19. I liked it a lot! The rises and falls, the dissonance and resolution鈥攊t all made sense! Superb job bringing all of that together into a cohesive, epic tone poem!
  20. I just plug mine into the mix output in Logic. You could just as easily use your method, (into a sound editor app). If you're putting each instrument in your DAW on it's own separate track, - kick, snare, hats, toms, etc. you might want to send those to a bus, and apply a limiter to drums alone. Some mixers, group instruments and send to separate busses, (stems). then each buss, can get a separate limiter, compressor, EQ etc. It depends on your songs, how complex are they, how many plug-ins you have, and how intricate you want to get. Read magazines, like Electronic Musician, Mix Magazine, Keyboard etc. (there are a bunch). Keep reading them, at first it may seem confusing, but gradually you glean a tidbit of info here or there. Better yet, check out Youtube videos.. There are quite a few on different music subjects. You soon learn which ones are put out by intelligent guys/girls. and which are not so informative.. The internet and Google (or your search engine of choice) is one of the most amazing learning tools ever available. (of course a lot if mis-information is there too).. There are also Facebook forums on almost any subject, theory, synths, music. A lot there to go over too.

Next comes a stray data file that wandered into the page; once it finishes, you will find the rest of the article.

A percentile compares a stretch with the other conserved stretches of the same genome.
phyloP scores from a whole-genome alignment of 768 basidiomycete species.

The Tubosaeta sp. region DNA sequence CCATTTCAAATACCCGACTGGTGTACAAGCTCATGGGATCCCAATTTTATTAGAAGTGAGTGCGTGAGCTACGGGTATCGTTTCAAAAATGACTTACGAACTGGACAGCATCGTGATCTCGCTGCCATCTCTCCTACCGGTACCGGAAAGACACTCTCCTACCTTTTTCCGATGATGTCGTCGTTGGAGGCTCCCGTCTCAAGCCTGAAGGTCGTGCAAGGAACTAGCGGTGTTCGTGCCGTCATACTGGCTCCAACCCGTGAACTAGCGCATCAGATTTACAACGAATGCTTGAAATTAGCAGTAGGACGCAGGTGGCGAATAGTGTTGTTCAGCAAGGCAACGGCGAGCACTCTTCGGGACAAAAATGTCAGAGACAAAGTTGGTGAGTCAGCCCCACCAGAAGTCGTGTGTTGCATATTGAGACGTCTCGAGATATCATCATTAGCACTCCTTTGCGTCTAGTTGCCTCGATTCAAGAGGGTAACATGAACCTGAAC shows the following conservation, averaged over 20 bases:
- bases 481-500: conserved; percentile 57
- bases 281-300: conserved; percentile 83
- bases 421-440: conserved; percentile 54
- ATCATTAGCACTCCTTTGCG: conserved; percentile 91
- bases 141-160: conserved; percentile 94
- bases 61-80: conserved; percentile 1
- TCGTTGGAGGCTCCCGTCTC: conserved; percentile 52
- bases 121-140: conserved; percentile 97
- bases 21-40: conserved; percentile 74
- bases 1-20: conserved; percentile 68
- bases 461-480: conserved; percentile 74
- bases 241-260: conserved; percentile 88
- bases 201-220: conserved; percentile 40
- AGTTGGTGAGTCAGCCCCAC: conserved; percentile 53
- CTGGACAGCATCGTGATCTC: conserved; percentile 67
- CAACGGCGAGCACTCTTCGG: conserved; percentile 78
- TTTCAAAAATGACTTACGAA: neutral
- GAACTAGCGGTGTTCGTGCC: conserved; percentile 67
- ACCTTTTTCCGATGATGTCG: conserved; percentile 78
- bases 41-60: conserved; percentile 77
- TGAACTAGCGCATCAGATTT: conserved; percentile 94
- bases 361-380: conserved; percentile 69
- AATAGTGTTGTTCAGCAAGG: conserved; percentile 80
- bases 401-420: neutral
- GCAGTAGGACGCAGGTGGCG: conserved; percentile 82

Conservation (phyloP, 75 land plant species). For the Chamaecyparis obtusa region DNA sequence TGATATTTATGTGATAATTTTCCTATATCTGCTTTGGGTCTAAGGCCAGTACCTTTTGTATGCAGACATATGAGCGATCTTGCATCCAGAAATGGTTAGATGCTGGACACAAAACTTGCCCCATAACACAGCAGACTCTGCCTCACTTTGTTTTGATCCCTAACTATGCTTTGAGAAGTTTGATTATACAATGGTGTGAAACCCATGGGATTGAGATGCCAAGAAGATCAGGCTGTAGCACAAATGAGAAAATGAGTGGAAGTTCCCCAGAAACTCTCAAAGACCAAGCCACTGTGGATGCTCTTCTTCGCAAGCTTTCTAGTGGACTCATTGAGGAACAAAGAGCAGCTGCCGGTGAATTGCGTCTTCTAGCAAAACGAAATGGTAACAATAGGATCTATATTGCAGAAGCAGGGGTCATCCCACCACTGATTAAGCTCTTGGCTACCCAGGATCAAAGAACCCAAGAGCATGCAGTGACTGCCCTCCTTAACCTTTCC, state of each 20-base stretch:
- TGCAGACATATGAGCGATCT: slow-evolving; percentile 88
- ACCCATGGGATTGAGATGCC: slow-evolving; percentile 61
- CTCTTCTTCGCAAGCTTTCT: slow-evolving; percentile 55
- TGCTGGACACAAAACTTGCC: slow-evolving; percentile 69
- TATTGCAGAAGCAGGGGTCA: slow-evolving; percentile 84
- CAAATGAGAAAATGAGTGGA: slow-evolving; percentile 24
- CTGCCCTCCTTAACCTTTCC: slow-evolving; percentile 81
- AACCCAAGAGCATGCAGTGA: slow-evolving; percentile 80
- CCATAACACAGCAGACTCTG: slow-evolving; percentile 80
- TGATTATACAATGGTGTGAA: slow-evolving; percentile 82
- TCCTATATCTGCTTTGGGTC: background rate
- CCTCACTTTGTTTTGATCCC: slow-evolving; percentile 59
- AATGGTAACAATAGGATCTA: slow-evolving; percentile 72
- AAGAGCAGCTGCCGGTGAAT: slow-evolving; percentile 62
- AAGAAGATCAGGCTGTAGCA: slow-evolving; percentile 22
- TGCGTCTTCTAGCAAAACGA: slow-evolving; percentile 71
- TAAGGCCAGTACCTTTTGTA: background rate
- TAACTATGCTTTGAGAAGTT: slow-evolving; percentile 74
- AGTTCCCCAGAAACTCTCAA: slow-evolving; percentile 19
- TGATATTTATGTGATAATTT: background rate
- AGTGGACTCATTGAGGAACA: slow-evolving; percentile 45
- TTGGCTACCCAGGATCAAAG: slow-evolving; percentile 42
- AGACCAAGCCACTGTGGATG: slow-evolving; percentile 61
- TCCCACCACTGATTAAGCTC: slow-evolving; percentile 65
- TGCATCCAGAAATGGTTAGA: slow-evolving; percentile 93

21. I don't think I have heard such a key like A major be so sad. Usually when I think of an emotion that is typical for A major I think of this: That's right, I think of the key of A major as having a bouncy feel to it, which staccato just reinforces. A good example of this is Rondo Alla Turka by Mozart. But your piece has a grim sadness more typical of a minor key like E minor, despite it being in a major key. I myself have never gotten a major key to feel sad. I have gotten it to feel nocturnal, but not sad. If I were to think of a piece that has the sadness that your piece has, I would think of this one: How did you get a major key to sound so sad? I have only been able to do that with minor keys by keeping things slow. If I keep things slow in a major key, it starts to sound nocturnal to my ears. But sadness, not really if I just slow the tempo of the major key piece. So clearly, there is more to it than just tempo for major keys to sound sad unlike how with minor keys you can just slow things down to get a sad feeling.
  22. Because Bach is everything! 馃ぃEither he was lucky all the time or knew what he was doing, in any case the man crafted music that perfectly echoes the human soul. Some composers capture that experience in one or two compositions, some in many, but none did so in every composition like Bach did. Even his little preludes for keyboard resonate with the soul, or at least my soul. I don't think enjoy Bach to the extent that you do, Maarten, but he's definitely my favorite: to play or to listen to.